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Tracking Information Flow in the Brain

October 16, 2006

MIT scientists have engineered a nano-sized calcium sensor that may eventually shed light on the intricate cell-to-cell communications that make up human thought.

Alan Jasanoff and his team at the Francis Bitter Magnet Lab and McGovern Institute of Brain Research have found that tracking calcium, a key messenger in the brain, may be a more precise way of measuring neural activity, compared with current imaging techniques, such as traditional… read more

A Database for Disease

October 16, 2006

A newly developed genetic “roadmap” promises to streamline the drug discovery process. Called the Connectivity Map, this public database matches drug compounds with diseased cells and the processes occurring within them.

At any point in time, some genes in a cell are expressed, or “on,” while others are not. And a cell’s particular profile of activity is known as its gene-expression signature. When cells are exposed to a drug,… read more

Say hello to your robot self

October 16, 2006

Dr. Hiroshi Ishiguro is at the forefront of designing machines that look just like us.

Equipped with off-board cameras, microphones and floor sensors, Repliee Q1Expo, an android copy of Ayako Fujii, a real newscaster, can detect human presence and interview people with a microphone, moving its upper body in a smooth, natural fashion.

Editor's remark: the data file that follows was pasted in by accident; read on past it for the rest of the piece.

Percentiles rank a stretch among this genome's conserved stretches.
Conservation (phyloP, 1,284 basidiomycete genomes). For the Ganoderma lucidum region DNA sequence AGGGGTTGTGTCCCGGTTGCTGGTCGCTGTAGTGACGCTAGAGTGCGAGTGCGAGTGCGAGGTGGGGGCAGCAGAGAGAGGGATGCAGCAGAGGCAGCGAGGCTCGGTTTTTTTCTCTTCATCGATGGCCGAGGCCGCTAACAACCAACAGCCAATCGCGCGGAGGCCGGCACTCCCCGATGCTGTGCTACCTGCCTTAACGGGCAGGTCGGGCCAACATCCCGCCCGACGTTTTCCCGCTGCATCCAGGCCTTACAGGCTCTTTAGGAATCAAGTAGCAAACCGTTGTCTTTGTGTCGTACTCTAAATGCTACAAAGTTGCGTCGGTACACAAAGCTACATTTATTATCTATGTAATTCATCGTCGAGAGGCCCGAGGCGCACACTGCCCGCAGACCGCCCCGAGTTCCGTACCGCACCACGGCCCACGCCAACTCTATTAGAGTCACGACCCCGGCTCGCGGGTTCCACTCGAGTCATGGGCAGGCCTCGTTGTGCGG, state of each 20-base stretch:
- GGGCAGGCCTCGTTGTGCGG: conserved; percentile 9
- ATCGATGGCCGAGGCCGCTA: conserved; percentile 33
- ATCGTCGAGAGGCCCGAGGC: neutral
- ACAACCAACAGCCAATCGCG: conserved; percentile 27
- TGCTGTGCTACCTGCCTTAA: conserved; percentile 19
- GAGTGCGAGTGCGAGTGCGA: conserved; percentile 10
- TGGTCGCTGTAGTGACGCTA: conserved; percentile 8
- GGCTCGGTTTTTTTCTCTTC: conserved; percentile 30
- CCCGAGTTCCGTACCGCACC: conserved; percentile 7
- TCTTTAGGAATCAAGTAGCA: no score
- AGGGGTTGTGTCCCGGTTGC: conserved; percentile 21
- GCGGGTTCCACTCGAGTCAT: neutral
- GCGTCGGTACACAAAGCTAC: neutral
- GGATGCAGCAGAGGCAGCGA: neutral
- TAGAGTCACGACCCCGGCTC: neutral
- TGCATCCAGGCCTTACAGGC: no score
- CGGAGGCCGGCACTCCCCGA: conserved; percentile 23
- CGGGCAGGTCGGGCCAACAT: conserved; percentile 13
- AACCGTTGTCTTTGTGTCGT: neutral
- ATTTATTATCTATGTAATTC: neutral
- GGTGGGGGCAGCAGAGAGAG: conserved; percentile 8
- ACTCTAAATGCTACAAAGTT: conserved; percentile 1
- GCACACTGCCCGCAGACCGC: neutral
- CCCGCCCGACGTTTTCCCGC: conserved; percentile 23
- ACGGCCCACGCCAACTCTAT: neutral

Dr. Ishiguro can remote-control it, Wizard of Oz-style, using a motion-capture system that transmits his… read more

Lasers control quantum processes

October 16, 2006

A research team at the National Research Council Canada (Ottawa) has developed a method of using laser pulses to control quantum processes.

The method, described in the October 13 issue of Science, was illustrated by changing the outcome of a chemical reaction.

According to Albert Stolow, the NRC team leader, the tool could be used to directly encode nanoscale information or control nanoscale switches.

Another application is… read more

Liquid to seal open wounds fast

October 16, 2006

A biodegradable solution comprising peptides can stop bleeding in wounded rodents in less than 15 seconds.

When the solution is applied to open wounds, it forms a gel that seals the site of injury and eventually breaks down into amino acids, which can be used by surrounding cells.

Technique May Help Revive Head-Injury Victims

October 16, 2006

Doctors yesterday reported the first evidence that targeted electrical deep brain stimulation (DBS) may help head-trauma victims stuck in a state of semiconsciousness, after an experiment apparently restored some of one patient’s abilities to function and communicate.

The technique, which has been shown to be effective for treating some patients with Parkinson’s disease, severe pain, epilepsy, depression or obsessive-compulsive disorder, involves inserting tiny electrodes into the brain to stimulate… read more

Free stem cells for all?

October 16, 2006